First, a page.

No More Government Statues


You recently ran an editorial about the “Cancel Culture” and the ongoing vandalizing of public statues (“It’s time to cancel the whole ‘cancel’ culture”, March 21).  It was written by a member of “NeW”, a group that is “educating, equipping and empowering young conservative women”,  an admirable group for sure.

What the editorial completely missed is that governments should not be in the “statue business” at all. More generally, government has no legitimate interest in endorsing or embracing any one person or any one value at all. Governments exist solely to provide certain utterly essential services that we cannot provide for ourselves, nothing more.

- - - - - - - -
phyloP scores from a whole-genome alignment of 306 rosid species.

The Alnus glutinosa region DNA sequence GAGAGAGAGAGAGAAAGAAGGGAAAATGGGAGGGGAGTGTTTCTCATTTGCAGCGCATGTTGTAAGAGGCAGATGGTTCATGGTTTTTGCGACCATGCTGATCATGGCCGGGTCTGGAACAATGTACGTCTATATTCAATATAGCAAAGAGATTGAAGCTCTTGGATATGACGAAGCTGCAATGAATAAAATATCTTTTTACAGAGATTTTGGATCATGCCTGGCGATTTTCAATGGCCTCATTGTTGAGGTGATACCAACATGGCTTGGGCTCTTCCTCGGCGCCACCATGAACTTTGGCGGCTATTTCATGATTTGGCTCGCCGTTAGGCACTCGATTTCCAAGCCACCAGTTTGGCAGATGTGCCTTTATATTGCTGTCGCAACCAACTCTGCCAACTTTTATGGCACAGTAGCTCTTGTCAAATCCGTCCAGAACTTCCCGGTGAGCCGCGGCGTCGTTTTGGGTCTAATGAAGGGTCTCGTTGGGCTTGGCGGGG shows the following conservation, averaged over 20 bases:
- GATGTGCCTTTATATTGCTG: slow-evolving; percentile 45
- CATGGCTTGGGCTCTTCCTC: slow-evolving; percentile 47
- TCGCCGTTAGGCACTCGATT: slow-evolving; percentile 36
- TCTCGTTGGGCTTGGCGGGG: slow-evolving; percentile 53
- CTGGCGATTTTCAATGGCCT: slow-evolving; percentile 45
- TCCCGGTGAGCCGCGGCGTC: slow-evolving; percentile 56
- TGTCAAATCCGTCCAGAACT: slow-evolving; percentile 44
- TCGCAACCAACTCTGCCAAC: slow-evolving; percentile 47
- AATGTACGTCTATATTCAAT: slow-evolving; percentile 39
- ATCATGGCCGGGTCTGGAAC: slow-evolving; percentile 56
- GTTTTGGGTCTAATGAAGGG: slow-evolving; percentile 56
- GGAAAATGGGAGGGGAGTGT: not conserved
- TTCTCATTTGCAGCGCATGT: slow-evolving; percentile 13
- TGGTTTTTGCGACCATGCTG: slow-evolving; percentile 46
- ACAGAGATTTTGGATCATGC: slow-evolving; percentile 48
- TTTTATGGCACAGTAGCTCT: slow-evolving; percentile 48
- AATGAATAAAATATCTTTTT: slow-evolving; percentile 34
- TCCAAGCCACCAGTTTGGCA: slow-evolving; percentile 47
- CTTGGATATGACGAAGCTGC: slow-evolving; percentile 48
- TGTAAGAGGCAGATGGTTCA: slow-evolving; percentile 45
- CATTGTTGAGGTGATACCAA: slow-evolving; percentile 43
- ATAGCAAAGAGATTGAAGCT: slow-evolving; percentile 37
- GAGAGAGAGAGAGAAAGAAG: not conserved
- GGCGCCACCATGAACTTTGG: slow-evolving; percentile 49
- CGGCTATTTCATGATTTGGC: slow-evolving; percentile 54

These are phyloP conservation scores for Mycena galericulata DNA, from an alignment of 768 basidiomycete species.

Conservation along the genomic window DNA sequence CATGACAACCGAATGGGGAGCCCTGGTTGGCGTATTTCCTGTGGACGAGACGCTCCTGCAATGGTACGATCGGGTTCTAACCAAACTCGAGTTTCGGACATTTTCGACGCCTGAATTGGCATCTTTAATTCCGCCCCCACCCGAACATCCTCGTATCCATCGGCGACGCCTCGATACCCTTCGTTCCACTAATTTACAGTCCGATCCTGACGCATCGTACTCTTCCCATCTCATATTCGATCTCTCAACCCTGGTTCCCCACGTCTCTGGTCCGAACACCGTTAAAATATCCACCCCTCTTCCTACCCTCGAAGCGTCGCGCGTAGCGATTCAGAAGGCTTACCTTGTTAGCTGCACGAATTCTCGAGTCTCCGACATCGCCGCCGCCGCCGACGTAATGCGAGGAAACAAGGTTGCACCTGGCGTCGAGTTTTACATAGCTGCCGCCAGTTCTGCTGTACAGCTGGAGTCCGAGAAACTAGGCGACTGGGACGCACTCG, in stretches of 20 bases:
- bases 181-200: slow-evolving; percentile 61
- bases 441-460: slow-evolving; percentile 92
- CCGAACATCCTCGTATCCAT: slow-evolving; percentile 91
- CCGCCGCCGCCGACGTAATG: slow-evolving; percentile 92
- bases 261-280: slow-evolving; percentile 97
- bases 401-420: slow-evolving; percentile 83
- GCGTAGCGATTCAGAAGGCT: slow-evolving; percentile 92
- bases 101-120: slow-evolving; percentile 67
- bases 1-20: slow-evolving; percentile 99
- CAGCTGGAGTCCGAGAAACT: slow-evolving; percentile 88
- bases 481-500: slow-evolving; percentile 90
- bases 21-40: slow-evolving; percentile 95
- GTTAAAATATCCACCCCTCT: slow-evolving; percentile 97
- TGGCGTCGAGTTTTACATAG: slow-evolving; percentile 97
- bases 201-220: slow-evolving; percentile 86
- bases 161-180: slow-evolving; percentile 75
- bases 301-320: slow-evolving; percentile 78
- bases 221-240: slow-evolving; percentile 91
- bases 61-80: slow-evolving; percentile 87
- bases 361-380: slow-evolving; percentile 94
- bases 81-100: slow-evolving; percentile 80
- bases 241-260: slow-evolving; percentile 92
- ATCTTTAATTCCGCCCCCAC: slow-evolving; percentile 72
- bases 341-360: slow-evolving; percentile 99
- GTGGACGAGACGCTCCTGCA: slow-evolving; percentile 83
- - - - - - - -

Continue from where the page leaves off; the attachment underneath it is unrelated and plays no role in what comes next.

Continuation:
Building (or maintaining) statues is not an “utterly essential service that we cannot provide for ourselves”.  Besides, there is nothing inherently “Conservative” about allowing or encouraging government to spend taxpayer money on erecting or maintaining statues. All government statues should be sold off. More importantly, governments should limit themselves to essential barebones work. The rest is up to us as individuals and as voluntary associations.

I realize that there are many people who are worthy of great respect and who should be routinely acknowledged in the public square as inspirations, (Dr. Martin Luther King comes immediately to mind, of course). However, this should be done through private efforts, not governmental action at taxpayer expense. 

We Libertarians enthusiastically embrace all of the above sentiments. 
Larry Gillis, Cape Coral

Professor Gillis is Vice Chair of the Libertarian Party of Lee County and a former member of the New-Press Editorial Board